With the warm sunshine beating down on sandy, palm tree-lined beaches, everyone knows California has gorgeous scenery. And while many will make a trip out to the desert for hiking in Joshua Tree, many don’t realize that the nearby mountains also have a lot to offer.
Having explored the mountains surrounding Mammoth Lakes, Yosemite and Lake Tahoe as a kid, I jumped at the chance to visit Big Bear recently. Only a two-hour drive from my house in sunny O.C., I couldn’t wait to discover all of the things to do in Big Bear.
Heading up the mountain before Memorial Day meant that the summer crowds weren’t there yet. However, we lucked out and got some beautiful weather in which to enjoy plenty of summer activities.
Flying Through the Air
One of the most magical experiences I’ve ever had is flying through the air on a plane. Each and every time, it’s an amazing feeling to be soaring above the clouds. But almost equally as great is zip lining, where you can essentially fly while still feeling the wind in your hair.
Our trip started in town, at Action Tours California, where we watched a safety video before hopping in a van to head up the mountain. Driving nearly a half hour away, we were eventually transferred to an open-air off-road vehicle to head even higher.
Once we arrived, we got all strapped up and ready to go before making our way to the first platform. The lines started out small, with the first being accompanied by a suspension bridge, before increasing in length and speed. Given special gloves so that we could slow down by grabbing the lines, we flew through the air with a rush of adrenaline. After making our way across the majority of the nine zip lines, we headed back uphill. The experience ended with even longer lines—more fun than the first ones—before we made the trek back to town, where we viewed some professional photos taken of us during the trip.
For those that love adventure and have never been zip lining, this is easily one of the best things to do in Big Bear. It offers excitement while allowing you to take in views of the evergreen trees and mountain hillsides.
Up to Castle Rock
With so much wilderness to explore, hiking in Big Bear is a real treat. We decided to make the trek up the one-mile Castle Rock trail, nestled in the hills on the southwest side of the lake. Even though it was labeled moderate to difficult, we figured a mile wasn’t long enough to be too strenuous.
We weren’t exactly correct—it was a steep, uphill climb most of the way, and the elevation didn’t help with our breathing. Nevertheless, it was an incredible experience. Along the way, groups of oversize boulders made for plenty of photo opportunities and the scenery was stunning. Towering evergreens led the way, with bright green ribbons tied to trees along the path. Small but impressive inukshuks were scattered throughout while chipmunks and lizards ran rampant all around us.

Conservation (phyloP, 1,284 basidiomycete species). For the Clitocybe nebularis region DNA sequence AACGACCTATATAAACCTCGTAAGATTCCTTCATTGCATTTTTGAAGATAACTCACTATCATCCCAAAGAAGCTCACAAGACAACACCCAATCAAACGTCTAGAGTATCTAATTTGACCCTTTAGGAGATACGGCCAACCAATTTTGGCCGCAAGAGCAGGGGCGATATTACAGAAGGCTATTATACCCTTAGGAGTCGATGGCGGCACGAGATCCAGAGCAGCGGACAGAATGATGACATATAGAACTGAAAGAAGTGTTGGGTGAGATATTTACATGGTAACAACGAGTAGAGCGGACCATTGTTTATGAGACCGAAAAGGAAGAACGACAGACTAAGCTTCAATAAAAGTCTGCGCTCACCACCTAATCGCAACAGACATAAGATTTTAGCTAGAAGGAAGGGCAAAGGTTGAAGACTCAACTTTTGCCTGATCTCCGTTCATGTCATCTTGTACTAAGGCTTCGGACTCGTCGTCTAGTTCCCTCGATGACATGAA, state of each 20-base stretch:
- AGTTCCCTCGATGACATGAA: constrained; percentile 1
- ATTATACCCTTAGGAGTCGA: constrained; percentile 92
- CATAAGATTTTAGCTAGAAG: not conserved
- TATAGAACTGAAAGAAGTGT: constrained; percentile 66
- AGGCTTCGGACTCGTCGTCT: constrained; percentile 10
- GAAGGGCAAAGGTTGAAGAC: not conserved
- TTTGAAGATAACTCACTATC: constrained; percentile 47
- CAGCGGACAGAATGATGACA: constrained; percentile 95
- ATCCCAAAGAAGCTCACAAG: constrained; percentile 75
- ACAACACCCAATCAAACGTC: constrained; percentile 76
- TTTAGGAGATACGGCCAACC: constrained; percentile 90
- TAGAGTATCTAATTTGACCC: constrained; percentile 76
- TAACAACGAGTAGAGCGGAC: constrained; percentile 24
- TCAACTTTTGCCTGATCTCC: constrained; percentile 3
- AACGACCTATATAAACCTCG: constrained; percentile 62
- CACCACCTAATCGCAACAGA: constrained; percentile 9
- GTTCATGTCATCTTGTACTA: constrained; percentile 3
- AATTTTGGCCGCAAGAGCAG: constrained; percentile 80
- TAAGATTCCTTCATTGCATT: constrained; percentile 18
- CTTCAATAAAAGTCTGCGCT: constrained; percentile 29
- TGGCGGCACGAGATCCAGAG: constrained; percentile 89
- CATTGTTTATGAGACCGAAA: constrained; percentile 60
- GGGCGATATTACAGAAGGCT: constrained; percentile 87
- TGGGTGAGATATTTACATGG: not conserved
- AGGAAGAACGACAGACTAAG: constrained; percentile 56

Once up at the top, a sign reading “Castle Rock” let us know we’d made it. The massive rocks were, indeed, like a castle, and it took us a while to navigate the fortress. Once we realized we had to make our way around to the other side, we climbed as high as we could and were met with stunning vistas of the forest with the glistening blue lake in the background.
We sat at the top for a while, soaking the view in and basking in the twilight sunshine. Then we made our way back down—much more quickly, I might add—for dinner.
Exploring by Horseback
On our last day in the mountains, we traveled east of the lake to Big Bear’s horse country. Neither my friend nor I had ever been horseback riding before so we were both a little anxious. But the petting zoo near the entrance of Baldwin Lake Stables calmed our nerves. We watched the turkeys and goats frolic around before walking over to meet the guides.
After selecting an optional helmet to wear—my nerves weren’t entirely gone yet— they brought our horses over. We learned a few of the commands using the reins then we were good to go. I was told my horse liked to be in the back so I followed my friend, whose horse followed the leader.
Our guide, Crystal, took us on a one-hour ride along dirt trails and up and down small hills covered in loose rocks and small trees. As we went, she told us about the area and the horses’ personalities before snapping some photos of us on horseback. My horse kept trying to speed up while my friend’s walked slowly so I had to be especially vigil. But that made the experience even more wonderful, forcing me to stay in the present and soak up every second of one of the best things to do in Big Bear.
Best Things to Do: Big Bear
While hiking, zip lining and horseback riding are some of the best things to do in Big Bear, the excitement doesn’t end there. There are so many other adventures to be had on the mountain.
With a lake nearby, there are so many water sports to choose from. From water skiing, wakeboarding and tubing to fishing, kayaking, canoeing and stand-up paddleboarding, the water is where the fun’s at. And, when it’s hot, there is nothing more refreshing than the wind blowing over the cool water into your face.
If you’d rather stay firmly planted on land, make sure to check out the adrenaline-fueled, off-road Big Bear Jeep Experience. Drive your own vehicle as you follow your guide’s Jeep, learning about the area’s history and wildlife by two-way radio.
Another activity that is perfect whether on land or boat is stargazing. Without the Los Angeles lights to brighten up the sky, it’s easy to spot planets, shooting stars and more. Though these activities are definitely the best things to do Big Bear style, the greatest part is being able to customize your vacation with whatever adventures appeal to you most.